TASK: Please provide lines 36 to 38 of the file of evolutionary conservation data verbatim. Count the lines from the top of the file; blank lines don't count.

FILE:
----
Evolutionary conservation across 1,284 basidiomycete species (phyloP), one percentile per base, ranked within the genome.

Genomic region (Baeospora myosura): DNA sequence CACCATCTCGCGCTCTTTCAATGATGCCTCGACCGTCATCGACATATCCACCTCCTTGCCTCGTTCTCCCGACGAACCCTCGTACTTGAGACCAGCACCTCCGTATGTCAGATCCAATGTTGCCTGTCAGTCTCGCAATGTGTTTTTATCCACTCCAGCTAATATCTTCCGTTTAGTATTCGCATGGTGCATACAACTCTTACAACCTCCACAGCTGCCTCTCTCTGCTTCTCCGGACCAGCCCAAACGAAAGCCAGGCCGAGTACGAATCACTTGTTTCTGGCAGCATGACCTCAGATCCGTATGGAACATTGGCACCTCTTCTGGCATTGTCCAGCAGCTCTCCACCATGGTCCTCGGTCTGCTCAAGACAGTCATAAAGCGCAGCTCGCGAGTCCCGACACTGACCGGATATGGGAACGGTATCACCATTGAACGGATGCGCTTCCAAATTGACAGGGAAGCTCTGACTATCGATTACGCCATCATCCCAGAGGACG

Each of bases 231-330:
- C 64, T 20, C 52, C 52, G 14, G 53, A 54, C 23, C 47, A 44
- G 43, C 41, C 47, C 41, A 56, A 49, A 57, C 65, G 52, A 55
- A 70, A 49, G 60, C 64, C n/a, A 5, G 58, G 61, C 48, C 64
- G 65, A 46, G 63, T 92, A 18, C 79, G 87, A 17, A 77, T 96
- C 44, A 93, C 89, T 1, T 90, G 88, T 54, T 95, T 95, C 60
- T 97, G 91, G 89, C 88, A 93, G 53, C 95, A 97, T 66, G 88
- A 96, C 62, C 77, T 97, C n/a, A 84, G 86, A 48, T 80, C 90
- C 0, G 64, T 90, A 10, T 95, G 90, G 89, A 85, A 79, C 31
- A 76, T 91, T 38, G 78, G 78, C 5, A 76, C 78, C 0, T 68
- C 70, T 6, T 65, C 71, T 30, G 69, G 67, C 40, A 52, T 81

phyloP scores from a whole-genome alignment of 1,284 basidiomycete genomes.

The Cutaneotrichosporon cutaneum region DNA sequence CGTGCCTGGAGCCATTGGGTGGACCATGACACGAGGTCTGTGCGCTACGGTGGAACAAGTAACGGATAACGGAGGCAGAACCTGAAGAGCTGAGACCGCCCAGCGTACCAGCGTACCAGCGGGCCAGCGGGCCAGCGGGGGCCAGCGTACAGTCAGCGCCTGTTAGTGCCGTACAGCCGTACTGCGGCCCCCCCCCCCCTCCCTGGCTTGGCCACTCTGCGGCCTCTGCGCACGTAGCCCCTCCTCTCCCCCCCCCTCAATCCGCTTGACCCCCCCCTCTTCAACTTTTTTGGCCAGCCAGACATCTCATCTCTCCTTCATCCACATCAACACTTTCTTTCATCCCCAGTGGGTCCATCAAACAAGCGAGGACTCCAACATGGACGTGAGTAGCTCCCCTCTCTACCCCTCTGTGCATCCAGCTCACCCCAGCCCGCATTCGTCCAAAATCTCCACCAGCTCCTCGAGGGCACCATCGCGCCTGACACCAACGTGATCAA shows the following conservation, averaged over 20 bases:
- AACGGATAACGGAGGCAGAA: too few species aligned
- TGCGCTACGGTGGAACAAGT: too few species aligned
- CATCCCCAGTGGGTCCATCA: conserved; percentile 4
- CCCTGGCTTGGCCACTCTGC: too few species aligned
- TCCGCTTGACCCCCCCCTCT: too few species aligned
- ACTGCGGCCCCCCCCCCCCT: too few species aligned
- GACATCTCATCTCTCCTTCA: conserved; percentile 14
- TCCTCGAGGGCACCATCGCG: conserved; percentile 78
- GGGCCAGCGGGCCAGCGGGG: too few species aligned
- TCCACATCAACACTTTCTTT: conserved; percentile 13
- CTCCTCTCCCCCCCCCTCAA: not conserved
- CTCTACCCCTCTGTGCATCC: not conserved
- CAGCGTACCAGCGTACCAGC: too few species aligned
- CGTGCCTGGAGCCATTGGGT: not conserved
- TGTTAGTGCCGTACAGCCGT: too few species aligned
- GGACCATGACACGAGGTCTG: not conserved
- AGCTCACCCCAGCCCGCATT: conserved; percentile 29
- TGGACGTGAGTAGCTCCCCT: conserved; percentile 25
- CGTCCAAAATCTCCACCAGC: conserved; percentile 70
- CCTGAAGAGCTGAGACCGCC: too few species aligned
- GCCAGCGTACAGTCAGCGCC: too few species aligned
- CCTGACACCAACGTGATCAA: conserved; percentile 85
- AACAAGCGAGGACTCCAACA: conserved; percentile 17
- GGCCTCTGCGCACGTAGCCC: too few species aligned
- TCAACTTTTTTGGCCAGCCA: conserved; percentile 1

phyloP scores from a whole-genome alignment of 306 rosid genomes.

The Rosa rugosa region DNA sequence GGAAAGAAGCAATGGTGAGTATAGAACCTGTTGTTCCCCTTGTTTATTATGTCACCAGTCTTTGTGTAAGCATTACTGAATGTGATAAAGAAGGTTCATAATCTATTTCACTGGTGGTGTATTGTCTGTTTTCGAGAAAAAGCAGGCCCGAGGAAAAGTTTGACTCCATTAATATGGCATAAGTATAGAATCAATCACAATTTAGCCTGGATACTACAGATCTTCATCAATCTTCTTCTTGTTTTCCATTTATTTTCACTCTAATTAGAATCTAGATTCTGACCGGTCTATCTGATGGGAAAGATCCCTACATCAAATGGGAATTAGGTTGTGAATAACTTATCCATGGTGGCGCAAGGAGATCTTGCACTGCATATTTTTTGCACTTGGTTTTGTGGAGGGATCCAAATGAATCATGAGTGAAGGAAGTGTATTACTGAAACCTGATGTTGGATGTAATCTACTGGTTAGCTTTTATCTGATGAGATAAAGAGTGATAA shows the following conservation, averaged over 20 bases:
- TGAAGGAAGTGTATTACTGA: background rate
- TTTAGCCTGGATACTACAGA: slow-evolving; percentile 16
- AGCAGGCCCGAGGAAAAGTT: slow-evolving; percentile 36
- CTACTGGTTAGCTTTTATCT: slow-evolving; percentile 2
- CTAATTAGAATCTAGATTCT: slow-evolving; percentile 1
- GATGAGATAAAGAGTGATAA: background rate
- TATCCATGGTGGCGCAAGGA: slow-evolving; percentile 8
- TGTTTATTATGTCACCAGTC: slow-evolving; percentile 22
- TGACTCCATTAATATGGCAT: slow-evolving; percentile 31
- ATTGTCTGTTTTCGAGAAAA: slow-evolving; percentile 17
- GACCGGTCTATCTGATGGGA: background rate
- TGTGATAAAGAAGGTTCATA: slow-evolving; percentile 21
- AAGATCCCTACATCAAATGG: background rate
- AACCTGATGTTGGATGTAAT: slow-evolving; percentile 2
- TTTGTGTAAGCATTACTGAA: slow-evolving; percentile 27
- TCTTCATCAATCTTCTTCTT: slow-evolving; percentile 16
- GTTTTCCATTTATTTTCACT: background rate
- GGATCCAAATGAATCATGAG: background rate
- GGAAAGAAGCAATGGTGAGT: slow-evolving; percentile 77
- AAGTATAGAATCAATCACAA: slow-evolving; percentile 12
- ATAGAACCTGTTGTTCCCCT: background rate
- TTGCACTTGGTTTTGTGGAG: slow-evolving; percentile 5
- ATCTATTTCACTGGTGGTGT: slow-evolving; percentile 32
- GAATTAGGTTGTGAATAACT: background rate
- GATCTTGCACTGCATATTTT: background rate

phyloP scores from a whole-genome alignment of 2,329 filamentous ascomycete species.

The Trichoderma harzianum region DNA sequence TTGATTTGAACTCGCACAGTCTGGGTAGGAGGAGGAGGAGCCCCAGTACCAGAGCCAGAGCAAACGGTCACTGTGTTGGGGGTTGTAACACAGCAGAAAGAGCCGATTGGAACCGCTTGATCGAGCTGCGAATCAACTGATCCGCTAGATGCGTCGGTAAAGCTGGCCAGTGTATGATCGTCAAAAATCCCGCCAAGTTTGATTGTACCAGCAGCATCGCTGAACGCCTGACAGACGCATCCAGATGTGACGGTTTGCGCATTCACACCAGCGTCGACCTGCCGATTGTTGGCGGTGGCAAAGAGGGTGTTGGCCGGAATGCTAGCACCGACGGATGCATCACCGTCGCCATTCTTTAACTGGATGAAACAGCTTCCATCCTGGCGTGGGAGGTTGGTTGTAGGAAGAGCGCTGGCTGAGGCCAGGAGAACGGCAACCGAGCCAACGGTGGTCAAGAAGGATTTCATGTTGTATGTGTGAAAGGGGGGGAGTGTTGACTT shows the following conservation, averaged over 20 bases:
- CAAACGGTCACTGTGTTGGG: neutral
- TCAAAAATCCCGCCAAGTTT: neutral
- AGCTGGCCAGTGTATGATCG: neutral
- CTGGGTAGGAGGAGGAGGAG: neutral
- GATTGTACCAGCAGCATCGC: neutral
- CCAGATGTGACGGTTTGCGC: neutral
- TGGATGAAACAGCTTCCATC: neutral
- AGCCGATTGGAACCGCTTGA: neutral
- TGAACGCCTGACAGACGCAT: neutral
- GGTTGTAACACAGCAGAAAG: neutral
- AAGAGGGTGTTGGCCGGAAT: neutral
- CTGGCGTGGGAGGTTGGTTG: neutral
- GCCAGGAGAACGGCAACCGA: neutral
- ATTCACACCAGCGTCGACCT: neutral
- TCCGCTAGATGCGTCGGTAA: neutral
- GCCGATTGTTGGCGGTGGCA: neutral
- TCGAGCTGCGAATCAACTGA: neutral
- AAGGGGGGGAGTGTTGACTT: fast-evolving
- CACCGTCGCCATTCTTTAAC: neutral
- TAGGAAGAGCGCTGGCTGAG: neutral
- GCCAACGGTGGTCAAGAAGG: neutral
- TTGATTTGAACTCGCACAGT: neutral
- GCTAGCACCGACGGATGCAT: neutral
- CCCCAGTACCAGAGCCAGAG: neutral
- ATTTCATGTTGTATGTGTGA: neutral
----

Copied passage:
- GCCAGCGTACAGTCAGCGCC: too few species aligned
- CCTGACACCAACGTGATCAA: conserved; percentile 85
- AACAAGCGAGGACTCCAACA: conserved; percentile 17